The slew-rate limiting filter of FIG. 4 can be seen to be effective at reducing the transient noise events, but is less effective at dealing with the Gaussian noise. The RMS variation in the assumed Gaussian noise in this example is two to three times less than the slew limit. This means the restriction provided by the slew limit has no effect on the majority of the Gaussian noise variations between samples and so they remain in the signal. One way of increasing the effectiveness of the slew-rate limited filter in filtering the Gaussian noise is to reduce the slew-limit to less than the RMS variation in the Gaussian noise.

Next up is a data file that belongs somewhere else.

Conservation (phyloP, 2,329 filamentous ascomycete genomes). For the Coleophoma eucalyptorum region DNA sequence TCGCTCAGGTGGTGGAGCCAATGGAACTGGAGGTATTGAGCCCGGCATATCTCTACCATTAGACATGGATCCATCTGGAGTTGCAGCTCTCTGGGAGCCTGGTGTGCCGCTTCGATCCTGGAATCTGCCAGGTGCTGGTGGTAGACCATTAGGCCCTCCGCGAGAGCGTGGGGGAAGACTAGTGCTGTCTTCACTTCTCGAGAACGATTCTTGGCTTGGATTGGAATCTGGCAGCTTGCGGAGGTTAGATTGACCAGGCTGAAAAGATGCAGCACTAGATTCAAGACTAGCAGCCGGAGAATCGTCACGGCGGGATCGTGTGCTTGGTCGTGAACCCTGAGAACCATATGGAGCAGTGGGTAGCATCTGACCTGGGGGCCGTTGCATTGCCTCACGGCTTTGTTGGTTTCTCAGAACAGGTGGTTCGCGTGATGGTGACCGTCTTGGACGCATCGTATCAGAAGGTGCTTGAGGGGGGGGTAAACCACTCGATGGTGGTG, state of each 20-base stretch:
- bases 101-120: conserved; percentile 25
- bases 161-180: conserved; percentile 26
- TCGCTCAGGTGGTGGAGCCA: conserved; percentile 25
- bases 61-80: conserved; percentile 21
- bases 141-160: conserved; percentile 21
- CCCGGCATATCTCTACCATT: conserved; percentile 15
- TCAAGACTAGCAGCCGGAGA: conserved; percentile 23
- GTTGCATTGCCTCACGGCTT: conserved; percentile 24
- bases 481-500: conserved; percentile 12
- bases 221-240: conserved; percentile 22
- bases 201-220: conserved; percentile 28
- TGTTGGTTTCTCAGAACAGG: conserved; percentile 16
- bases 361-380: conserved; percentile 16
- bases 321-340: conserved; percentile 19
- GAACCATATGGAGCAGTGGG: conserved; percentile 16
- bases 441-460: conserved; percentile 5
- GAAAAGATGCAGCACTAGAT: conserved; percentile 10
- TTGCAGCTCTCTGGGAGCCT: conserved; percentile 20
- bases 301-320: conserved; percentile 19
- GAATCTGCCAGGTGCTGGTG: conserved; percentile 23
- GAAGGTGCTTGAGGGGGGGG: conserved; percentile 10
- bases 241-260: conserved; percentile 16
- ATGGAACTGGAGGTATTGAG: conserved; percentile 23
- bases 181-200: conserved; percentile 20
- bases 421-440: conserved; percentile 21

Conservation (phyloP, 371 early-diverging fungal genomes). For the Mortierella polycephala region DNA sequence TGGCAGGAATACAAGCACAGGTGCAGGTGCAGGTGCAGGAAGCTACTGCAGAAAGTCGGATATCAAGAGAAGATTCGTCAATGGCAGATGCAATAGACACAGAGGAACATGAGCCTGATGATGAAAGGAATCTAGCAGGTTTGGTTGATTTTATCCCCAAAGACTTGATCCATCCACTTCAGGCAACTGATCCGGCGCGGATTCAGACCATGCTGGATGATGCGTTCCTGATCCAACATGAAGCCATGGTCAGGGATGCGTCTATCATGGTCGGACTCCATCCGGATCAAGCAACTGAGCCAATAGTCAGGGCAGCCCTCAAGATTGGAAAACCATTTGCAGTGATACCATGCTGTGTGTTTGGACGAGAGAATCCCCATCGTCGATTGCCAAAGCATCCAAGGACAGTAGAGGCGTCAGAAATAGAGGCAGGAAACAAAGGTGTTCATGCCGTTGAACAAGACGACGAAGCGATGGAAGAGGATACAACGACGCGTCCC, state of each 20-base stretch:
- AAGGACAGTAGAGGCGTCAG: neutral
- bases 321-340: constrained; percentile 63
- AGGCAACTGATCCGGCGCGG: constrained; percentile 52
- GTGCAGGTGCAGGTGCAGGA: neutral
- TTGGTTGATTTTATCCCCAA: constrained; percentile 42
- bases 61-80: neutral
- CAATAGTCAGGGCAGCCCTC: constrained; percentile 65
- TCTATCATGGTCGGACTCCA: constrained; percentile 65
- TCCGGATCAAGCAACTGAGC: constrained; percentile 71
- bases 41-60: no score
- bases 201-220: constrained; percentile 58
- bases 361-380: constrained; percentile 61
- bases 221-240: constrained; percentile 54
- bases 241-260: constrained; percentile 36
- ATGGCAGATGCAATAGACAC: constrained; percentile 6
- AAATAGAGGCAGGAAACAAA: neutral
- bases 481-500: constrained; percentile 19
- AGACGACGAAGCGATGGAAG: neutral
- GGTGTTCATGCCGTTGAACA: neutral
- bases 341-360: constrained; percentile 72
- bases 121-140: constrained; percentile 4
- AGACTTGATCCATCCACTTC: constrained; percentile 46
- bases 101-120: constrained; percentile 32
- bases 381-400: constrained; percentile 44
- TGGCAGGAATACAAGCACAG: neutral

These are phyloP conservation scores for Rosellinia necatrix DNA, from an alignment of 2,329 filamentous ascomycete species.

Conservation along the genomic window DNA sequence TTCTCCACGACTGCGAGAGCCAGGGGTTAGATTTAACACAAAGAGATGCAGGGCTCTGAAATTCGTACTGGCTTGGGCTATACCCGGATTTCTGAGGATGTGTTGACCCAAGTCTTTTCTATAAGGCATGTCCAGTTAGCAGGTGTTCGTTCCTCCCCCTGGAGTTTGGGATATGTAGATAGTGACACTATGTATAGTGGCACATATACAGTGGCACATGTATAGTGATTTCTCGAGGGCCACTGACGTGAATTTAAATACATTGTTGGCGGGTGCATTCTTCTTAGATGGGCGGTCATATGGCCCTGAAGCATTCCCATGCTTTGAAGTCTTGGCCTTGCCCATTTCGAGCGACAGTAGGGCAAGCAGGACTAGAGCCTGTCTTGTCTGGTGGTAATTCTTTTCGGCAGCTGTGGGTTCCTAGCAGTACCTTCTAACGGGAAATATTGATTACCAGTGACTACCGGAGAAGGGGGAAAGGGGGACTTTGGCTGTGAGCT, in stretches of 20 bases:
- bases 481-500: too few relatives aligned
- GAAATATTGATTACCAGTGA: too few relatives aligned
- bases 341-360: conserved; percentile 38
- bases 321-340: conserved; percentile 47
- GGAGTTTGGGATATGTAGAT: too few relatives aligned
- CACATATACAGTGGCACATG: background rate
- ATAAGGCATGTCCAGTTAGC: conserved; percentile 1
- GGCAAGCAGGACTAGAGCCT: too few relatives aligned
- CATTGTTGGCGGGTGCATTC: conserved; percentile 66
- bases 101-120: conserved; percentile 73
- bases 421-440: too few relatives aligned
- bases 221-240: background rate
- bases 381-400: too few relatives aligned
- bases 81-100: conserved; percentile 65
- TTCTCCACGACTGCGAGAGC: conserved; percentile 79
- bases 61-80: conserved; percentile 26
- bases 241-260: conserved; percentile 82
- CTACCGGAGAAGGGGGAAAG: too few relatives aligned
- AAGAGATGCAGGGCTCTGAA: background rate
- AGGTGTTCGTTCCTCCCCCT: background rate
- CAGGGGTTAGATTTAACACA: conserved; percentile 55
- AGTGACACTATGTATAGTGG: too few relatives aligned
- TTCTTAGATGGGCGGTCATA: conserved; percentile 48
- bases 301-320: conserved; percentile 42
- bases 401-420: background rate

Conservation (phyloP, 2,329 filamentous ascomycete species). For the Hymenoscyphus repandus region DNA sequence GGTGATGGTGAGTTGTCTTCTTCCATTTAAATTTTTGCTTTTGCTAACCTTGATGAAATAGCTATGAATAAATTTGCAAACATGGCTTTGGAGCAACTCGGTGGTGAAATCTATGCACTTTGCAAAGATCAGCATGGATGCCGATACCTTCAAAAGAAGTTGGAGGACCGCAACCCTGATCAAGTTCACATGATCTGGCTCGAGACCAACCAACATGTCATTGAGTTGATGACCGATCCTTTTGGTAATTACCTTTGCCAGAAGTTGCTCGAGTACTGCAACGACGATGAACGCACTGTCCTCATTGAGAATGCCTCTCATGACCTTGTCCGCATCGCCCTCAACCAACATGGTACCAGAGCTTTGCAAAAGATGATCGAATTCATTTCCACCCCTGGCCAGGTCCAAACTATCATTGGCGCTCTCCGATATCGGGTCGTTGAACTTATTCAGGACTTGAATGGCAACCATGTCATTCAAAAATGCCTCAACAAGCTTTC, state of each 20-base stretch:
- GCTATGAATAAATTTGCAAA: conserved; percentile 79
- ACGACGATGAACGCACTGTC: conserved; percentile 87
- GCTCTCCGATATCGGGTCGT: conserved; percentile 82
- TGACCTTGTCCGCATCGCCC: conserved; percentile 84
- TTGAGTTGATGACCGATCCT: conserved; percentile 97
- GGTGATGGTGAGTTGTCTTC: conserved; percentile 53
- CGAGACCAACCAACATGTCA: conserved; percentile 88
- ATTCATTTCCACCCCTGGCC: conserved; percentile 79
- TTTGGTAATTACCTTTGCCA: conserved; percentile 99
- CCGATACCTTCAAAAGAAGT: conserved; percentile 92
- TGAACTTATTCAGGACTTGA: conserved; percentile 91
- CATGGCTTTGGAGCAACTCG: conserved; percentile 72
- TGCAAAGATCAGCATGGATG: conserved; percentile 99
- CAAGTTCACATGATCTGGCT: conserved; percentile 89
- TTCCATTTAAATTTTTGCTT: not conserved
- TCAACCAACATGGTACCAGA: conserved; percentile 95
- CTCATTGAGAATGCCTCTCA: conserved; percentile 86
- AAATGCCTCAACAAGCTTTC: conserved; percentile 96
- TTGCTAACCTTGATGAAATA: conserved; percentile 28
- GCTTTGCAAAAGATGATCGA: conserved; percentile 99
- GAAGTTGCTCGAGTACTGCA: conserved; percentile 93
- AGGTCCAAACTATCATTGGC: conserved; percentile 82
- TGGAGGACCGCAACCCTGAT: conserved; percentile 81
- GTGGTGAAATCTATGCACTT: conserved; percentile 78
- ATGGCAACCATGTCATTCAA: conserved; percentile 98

FIG. 5 is similar to and will be understood from FIG. 4, but shows a filtered signal Fslew1 obtained by applying a conventional slew-rate limiting filter to the signal S plotted in FIG. 2 with a slew limit of 1 unit (as opposed to 10 units as in FIG. 4). Thus changes between samples in the filtered signal Fslew1 are limited to 1 unit. This is less than the RMS value of the Gaussian noise, and so the filter is more effective at filtering this component of the signal S. Thus the slew-rate limiting filter of FIG. 5 is effective at reducing transient noise events and Gaussian noise. However, a drawback of the low slew limit is that the filter is not able to respond quickly to “real” changes in the signal. This is because the low slew limit prevents the filtered signal from changing quickly enough to track rapid changes in the signal S. For example the rise time of the “true” capacitive coupling C at around t=1 s is on the order of 30 ms, whereas the rise time of the slew-rate limited filtered signal Fslew1 here is around 150 ms. This slow response characteristic can be detrimental, or even unacceptable, in may situations.